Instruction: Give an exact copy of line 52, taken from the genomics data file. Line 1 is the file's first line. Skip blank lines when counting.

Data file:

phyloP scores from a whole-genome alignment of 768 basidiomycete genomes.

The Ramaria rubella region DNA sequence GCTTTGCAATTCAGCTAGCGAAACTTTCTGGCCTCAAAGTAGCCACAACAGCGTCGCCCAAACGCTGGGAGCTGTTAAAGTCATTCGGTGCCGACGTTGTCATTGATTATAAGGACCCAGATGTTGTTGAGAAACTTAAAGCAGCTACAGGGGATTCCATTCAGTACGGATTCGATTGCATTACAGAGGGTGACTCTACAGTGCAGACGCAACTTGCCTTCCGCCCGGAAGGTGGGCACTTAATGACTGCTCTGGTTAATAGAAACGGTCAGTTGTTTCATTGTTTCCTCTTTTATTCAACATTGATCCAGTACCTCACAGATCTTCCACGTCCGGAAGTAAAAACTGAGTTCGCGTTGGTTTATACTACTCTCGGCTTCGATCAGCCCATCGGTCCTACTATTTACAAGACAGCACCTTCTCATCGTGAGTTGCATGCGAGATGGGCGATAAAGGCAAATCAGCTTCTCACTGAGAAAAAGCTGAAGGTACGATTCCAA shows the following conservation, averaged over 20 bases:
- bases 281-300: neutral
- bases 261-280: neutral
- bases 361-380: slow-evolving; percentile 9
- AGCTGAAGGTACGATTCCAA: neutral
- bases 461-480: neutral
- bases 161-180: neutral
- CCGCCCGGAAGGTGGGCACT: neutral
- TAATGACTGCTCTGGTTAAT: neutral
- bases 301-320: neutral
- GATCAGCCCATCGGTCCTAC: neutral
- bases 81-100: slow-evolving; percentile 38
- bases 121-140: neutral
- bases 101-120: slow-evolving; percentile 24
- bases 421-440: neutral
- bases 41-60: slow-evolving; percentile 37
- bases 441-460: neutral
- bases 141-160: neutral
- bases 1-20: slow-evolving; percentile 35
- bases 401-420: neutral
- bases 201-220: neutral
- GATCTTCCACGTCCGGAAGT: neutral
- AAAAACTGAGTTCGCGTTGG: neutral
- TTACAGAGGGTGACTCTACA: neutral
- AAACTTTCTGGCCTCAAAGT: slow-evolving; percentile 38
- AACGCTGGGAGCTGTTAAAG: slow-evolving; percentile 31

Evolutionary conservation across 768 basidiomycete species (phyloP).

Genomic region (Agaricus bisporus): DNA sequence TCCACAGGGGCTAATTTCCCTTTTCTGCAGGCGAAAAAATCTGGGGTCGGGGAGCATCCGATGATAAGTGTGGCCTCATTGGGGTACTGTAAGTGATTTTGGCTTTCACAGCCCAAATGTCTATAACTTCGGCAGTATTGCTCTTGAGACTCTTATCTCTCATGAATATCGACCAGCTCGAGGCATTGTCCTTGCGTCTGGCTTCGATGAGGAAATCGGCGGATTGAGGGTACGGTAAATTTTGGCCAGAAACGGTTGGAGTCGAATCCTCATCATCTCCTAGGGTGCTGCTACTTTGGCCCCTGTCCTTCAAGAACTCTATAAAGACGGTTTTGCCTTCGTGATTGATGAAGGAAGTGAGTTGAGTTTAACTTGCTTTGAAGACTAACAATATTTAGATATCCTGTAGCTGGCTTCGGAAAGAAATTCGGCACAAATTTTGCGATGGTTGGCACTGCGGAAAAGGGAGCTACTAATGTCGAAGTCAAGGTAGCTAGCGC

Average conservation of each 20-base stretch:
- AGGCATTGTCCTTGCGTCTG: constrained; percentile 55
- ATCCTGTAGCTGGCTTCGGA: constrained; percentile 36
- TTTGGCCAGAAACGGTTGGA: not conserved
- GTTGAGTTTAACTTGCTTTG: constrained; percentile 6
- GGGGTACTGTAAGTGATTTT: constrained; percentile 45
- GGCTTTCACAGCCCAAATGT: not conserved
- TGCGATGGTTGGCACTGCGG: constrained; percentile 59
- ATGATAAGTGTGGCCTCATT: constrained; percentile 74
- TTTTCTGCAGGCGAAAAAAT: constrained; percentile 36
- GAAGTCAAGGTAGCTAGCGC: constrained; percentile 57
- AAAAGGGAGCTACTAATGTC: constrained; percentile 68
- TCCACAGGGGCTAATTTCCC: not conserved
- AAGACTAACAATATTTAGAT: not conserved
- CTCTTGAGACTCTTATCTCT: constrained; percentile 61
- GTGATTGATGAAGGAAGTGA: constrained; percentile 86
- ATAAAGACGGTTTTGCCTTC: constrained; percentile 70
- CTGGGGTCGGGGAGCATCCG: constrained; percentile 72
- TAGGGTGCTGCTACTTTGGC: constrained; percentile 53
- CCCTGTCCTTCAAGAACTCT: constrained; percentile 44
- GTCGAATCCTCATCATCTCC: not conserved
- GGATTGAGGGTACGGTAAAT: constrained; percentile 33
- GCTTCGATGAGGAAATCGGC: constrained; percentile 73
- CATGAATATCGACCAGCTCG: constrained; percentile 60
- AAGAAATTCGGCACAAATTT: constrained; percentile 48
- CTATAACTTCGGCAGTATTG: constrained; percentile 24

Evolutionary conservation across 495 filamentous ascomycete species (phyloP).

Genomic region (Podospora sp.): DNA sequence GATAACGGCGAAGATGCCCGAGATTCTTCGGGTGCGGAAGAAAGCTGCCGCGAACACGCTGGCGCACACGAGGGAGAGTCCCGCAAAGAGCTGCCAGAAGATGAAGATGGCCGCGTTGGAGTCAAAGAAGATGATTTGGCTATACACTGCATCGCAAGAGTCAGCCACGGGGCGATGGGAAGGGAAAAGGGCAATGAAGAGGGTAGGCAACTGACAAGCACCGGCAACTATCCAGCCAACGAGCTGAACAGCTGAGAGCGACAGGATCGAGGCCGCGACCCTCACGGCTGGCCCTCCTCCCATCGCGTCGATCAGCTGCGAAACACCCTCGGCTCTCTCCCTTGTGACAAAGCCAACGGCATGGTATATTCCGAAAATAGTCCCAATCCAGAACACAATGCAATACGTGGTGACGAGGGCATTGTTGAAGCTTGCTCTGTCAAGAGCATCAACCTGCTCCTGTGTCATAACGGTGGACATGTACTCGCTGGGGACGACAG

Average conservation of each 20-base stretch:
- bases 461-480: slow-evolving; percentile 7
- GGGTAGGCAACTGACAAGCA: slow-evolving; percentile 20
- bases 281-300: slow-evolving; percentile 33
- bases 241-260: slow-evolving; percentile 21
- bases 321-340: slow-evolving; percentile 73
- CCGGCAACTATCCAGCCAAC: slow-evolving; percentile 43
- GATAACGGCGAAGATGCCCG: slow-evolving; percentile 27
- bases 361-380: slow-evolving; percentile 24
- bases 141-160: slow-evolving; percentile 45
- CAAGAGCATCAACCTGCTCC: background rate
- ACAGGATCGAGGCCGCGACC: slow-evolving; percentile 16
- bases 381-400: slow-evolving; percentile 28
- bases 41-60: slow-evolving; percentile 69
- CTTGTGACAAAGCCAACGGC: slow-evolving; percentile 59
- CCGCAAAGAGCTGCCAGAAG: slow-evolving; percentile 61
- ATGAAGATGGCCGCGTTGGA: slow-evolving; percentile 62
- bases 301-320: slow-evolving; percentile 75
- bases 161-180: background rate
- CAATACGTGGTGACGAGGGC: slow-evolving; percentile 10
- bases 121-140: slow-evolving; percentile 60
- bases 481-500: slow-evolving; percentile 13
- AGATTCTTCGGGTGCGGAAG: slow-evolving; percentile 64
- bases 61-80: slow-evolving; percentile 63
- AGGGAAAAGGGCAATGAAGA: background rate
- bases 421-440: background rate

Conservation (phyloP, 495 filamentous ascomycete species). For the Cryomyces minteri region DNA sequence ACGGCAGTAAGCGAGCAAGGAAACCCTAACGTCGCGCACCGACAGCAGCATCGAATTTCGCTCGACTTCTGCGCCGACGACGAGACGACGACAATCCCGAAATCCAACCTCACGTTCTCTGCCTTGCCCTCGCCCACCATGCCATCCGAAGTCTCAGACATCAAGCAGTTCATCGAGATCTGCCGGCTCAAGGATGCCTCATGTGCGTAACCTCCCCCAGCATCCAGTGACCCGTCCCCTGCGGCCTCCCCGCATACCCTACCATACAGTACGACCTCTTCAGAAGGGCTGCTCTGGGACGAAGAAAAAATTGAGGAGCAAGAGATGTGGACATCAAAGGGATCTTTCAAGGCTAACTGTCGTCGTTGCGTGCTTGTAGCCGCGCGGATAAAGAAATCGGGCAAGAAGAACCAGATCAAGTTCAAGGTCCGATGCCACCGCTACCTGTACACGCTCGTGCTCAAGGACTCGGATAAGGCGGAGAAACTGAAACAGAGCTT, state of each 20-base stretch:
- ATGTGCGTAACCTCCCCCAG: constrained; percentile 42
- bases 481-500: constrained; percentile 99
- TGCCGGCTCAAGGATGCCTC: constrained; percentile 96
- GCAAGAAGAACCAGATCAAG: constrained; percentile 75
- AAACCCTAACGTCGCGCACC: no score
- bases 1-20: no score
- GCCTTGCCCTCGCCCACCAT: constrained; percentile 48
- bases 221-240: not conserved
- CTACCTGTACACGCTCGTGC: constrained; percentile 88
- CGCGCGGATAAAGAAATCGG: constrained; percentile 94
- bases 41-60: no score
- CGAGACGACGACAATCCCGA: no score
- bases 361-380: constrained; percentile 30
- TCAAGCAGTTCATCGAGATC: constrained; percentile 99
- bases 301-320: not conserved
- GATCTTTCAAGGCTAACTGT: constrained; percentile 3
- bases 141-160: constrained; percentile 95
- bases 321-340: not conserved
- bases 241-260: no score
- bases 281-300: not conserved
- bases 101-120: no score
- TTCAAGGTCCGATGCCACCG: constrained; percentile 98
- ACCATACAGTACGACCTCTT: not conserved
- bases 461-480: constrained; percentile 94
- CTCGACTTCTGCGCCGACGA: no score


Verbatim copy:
- GCTTCGATGAGGAAATCGGC: constrained; percentile 73